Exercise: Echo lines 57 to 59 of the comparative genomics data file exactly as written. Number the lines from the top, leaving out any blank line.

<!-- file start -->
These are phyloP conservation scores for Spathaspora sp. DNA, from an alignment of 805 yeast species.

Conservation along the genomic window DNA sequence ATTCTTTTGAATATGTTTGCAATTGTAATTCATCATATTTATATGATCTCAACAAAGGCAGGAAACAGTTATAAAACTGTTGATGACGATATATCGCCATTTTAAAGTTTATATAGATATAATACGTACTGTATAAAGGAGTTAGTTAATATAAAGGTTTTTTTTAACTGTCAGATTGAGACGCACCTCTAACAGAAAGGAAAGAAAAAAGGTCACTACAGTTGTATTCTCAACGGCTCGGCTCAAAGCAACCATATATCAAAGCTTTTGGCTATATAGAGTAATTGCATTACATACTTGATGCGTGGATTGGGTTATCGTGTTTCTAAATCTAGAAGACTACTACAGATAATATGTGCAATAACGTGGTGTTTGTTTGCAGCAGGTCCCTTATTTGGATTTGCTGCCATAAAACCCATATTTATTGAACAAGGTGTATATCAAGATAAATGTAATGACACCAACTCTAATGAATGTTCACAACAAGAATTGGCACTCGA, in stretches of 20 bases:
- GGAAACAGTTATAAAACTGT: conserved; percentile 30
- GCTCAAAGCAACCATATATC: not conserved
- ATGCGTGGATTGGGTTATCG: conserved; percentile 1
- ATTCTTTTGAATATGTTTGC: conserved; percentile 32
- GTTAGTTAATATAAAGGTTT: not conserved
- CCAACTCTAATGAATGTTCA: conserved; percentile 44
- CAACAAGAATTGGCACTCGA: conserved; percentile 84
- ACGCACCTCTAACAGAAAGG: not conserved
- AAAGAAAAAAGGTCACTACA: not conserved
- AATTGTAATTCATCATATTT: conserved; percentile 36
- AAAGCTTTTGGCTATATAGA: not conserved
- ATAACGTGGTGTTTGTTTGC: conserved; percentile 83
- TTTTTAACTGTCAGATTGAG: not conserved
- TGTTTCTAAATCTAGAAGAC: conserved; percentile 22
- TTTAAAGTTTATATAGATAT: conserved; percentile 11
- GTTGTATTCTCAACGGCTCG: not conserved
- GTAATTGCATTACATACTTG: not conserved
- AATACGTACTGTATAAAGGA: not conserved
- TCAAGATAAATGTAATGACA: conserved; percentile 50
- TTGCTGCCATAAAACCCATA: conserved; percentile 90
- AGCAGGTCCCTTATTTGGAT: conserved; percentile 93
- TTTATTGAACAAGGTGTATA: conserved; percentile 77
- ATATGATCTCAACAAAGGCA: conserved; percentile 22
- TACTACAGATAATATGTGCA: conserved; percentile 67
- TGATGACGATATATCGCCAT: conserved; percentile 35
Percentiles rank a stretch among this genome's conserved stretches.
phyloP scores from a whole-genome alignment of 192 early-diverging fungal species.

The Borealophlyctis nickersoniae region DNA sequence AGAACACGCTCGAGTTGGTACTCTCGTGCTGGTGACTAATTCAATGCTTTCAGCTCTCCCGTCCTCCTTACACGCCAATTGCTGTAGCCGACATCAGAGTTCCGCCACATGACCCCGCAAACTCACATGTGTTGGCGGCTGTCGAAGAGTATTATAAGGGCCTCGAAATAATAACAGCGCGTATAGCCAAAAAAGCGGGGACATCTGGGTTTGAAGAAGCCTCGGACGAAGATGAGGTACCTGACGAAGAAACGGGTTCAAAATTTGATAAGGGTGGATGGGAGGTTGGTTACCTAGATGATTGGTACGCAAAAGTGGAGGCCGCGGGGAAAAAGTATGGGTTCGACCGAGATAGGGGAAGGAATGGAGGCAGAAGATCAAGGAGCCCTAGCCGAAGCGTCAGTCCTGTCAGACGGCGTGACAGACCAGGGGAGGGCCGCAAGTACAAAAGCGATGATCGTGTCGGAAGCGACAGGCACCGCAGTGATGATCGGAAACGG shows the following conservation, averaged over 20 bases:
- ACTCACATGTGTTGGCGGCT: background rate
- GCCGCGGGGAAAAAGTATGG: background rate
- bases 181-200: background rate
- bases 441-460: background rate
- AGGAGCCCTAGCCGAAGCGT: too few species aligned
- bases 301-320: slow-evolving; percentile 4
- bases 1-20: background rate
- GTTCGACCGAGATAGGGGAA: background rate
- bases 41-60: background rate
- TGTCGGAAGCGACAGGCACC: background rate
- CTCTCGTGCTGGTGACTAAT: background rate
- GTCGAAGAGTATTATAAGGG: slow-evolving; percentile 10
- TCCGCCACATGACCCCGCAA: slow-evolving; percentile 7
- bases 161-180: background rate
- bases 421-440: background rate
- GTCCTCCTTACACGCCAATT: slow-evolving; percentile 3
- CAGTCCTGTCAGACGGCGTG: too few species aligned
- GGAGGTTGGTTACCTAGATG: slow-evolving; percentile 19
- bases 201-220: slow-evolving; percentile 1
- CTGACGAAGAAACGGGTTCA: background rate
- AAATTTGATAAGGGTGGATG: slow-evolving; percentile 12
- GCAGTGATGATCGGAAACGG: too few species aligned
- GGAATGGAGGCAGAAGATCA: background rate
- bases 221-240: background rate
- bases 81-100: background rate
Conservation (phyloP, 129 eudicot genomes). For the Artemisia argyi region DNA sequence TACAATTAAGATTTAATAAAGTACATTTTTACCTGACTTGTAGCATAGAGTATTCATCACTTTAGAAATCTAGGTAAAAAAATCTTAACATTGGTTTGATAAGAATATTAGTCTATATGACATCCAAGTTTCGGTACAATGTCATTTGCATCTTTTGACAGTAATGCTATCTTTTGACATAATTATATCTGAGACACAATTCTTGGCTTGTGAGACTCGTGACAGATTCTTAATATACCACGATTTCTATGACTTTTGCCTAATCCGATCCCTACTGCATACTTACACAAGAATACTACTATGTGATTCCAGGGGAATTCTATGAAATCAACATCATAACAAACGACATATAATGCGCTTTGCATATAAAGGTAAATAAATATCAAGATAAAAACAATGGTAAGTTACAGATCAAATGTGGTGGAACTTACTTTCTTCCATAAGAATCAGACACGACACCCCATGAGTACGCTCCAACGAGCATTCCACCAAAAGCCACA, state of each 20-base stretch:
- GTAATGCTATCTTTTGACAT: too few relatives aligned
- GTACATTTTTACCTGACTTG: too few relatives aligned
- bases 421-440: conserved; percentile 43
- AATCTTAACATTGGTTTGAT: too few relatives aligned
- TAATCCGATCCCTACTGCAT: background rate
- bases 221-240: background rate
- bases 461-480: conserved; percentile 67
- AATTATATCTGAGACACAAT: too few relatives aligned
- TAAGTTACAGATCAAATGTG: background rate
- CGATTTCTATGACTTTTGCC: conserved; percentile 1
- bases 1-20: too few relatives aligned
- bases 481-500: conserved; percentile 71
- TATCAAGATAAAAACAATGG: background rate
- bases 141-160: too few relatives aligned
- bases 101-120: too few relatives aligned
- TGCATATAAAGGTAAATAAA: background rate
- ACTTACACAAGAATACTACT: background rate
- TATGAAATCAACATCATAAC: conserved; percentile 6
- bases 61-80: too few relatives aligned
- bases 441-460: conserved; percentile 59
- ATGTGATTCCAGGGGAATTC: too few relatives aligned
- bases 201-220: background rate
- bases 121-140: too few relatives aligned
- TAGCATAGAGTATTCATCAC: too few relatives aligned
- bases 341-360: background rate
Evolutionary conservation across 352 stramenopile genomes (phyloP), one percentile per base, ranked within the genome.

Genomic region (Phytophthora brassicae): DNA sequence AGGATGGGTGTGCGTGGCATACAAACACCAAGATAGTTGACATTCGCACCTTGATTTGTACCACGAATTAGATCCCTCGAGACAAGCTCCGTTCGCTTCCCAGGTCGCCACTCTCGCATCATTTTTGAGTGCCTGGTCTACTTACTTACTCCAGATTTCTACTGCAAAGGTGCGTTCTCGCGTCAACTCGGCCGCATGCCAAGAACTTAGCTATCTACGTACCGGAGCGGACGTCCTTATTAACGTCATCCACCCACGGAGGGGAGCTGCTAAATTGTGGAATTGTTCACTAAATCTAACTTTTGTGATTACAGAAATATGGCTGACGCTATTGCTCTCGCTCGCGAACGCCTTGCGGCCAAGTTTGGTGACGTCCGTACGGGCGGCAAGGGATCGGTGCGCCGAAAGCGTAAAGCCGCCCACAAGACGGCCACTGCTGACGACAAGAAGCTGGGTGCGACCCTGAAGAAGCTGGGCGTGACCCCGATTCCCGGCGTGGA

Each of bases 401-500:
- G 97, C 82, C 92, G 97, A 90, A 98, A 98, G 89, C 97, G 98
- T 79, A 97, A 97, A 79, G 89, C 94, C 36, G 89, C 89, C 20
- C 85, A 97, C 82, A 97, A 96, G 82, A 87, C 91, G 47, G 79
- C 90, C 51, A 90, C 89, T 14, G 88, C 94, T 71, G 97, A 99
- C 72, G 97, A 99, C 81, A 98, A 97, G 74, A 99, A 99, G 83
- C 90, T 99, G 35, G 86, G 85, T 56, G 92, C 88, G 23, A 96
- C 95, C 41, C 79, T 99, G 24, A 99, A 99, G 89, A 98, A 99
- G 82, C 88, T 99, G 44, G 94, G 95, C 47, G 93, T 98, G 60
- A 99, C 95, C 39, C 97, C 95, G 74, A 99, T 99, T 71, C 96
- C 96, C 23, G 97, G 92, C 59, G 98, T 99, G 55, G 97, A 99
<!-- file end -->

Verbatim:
- GTAATGCTATCTTTTGACAT: too few relatives aligned
- GTACATTTTTACCTGACTTG: too few relatives aligned
- bases 421-440: conserved; percentile 43